There are also 13 impeccable gardens to marvel at.
When and How to Visit: Hours of operation are between 6:30 am and 8:30 pm, every day, and its free to stroll.
10. Florence Griswold Museum Gardens, Old Lyme
‘The Garden Gang’ continues the cultivation of these re-discovered gardens on the Florence Griswold property. Interestingly enough, the original 1910s garden was unearthed and mapped by an archeological dig that occurred in 1998.
These are gorgeous educational flower and vegetable gardens that are filled to overflowing with colorful, vibrant flora as well as “working” vegetables, so named because the produce was used to feed borders and livestock during the time of the original property’s comings and goings.
The aforementioned borders were some of the most noted names in American Impressionism. Over 200 artists such as Childe Hassam, Willard Metcalf, and Matilda Browne found the lush countryside of Connecticut the perfect location for inspiration, and so the Florence Griswold house, in stunning late Georgian fashion was anointed as an American Art colony.
When and How to Visit: Museum hours are Tues-Sun, 10 am-5 pm, with no advance ticket reservations required.
11. White Flower Farm, Morris
Established in 1950, the family-owned White Flower Farm in Northwest Connecticut has been delighting cultivars around the country with their mail-order nursery business. They specialize in a wide range of ornamental plant varieties, regularly mailing catalogs and delighting visitors with a dizzying array of colorful blooms.
Few in the region can match White Flower Farm for its worldly-inspired cultivations of foreign, domestic, and hybrid flora.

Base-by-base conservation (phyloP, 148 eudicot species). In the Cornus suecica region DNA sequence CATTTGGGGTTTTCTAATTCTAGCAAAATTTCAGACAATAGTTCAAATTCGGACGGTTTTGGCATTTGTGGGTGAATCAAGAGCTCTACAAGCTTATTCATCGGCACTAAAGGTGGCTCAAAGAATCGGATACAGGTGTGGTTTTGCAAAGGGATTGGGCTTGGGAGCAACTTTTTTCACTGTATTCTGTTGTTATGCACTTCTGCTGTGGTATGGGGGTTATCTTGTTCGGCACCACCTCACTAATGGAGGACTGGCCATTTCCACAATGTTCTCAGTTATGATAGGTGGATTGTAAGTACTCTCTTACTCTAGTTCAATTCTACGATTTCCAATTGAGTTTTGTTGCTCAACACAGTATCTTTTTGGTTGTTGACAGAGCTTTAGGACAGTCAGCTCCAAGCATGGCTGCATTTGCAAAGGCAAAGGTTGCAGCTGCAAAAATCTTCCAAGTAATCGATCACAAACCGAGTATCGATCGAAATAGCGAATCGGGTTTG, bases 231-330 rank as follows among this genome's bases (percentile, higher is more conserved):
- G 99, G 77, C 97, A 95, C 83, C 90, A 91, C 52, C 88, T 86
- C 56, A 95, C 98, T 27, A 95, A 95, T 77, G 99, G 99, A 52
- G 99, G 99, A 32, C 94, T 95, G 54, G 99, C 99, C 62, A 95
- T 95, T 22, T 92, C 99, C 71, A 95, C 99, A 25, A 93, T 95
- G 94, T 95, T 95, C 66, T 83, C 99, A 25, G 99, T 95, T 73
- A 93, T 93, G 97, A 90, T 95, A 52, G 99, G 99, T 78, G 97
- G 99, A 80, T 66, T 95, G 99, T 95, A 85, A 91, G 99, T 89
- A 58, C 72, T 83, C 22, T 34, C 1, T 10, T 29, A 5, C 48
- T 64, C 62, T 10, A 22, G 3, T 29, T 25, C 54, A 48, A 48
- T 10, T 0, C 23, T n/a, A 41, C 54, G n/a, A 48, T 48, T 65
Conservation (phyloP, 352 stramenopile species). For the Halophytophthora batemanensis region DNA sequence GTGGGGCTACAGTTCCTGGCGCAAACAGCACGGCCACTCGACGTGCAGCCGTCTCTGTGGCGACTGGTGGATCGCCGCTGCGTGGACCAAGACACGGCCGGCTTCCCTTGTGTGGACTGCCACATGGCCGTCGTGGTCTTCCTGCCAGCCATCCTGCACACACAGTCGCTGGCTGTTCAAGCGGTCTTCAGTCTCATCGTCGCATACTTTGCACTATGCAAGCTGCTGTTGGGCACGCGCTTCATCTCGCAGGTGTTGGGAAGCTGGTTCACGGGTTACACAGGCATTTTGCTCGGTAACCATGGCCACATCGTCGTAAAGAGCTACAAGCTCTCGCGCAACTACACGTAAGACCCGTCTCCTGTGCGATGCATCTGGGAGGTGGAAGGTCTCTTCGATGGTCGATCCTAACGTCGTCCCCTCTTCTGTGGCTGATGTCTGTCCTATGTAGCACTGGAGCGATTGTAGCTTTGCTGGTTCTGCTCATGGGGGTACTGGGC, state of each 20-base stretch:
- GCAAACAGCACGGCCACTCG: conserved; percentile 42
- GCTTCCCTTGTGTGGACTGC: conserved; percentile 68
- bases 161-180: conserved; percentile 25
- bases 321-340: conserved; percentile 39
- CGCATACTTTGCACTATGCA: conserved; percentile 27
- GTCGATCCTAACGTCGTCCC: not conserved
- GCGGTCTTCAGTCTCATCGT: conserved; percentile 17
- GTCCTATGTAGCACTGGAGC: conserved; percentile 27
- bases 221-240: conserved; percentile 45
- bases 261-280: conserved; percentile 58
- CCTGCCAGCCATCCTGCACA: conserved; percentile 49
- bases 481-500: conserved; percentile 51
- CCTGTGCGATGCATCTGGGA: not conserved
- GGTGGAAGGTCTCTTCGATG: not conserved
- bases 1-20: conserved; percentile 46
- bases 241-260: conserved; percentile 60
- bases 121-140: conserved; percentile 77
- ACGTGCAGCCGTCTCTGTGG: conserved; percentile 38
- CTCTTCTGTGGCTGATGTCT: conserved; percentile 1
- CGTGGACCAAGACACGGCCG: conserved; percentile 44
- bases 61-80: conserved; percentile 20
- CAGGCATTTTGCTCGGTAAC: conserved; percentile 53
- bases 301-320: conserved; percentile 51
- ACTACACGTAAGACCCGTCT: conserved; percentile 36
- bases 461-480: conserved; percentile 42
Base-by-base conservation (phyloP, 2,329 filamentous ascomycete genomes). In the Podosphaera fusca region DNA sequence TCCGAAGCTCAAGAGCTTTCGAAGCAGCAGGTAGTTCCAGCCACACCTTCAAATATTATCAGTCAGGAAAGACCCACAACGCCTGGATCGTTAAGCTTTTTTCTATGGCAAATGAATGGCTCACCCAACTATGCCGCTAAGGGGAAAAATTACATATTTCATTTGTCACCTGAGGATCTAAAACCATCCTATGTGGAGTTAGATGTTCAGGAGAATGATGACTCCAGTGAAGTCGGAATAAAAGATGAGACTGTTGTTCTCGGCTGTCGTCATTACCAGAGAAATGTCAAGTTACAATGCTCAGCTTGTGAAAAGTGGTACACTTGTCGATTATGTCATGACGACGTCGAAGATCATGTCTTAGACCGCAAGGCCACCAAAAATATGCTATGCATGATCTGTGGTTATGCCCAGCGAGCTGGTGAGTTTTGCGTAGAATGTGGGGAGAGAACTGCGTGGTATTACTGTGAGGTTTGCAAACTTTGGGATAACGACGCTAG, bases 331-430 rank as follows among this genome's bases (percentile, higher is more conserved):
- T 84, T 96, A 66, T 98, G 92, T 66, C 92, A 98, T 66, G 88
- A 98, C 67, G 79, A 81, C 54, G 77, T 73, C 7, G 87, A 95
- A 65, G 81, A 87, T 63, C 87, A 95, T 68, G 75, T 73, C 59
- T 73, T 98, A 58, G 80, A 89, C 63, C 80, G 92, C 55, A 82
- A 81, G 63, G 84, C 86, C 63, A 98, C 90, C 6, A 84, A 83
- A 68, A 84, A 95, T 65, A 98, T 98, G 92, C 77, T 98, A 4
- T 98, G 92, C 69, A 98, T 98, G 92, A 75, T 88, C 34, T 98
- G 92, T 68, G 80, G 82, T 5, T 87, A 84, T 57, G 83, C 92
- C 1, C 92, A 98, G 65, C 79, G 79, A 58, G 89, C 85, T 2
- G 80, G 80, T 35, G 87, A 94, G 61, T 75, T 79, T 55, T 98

When to visit: Visit the store in Morris, Connecticut Thursday through Monday, 9 a.m. – 5:30 p.m. to expand your gardening prowess!
12. Hollister House Garden, Washington
Wow. Hollister House Gardens. A classic garden in the Old English manner, with a loosely formal structure, informally planted in generous abundance situated in the Litchfield hills of Northwestern Connecticut.
An overwhelmingly transportive property, with high maze-like hedges, beautiful stone walkways, and thought-provoking masonry. You do not feel as if you are in Connecticut at this garden, rather one feels like the lucky guest of a 17th-century Duke in Southern England. Photographers of all skill levels will capture shots that will make any viewer ask, “Where IS this place!?”
When to visit: Visiting hours for the Hollister House Gardens are Wednesday 1-4, Thursday 5-7 (June 1-August 31), Friday 1-4, and Saturday 10-4.Special hours for artists and photographers: Wednesday 9-1 (May 31 – August 30) with a well worthwhile admission fee of $10.
13. Buttonwood Farm Sunflowers, Griswold
Technically not a spring walk but wanted to put this one on your radar for summer!
Buttonwood Farm began as a dairy farm in 1975, using an old sawmill to mill lumber from timber grown on the land. Among many other interesting facets, the property now boasts one of the most profoundly awe-inspiring collections of sunflowers in the local region. A veritable sea of vibrant sunflowers await you and do so quietly, gently swaying in the breeze.
Visitors are free to meander via established trails through tall stalks of Lucy in the Sky-type sunflowers; can’t imagine a much better locale for a Summer morning’s walk.
Be sure to learn more about ‘Sunflowers for Wishes’ as it’s a Buttonwood Farm fundraiser where 100% of the proceeds benefit the Make-A-Wish Foundation of Connecticut.
When to visit: Sunflowers begin blooming in July! Check their website to stay updated for opening dates. There is no admission fee for the walking field, which makes this the deal of the century.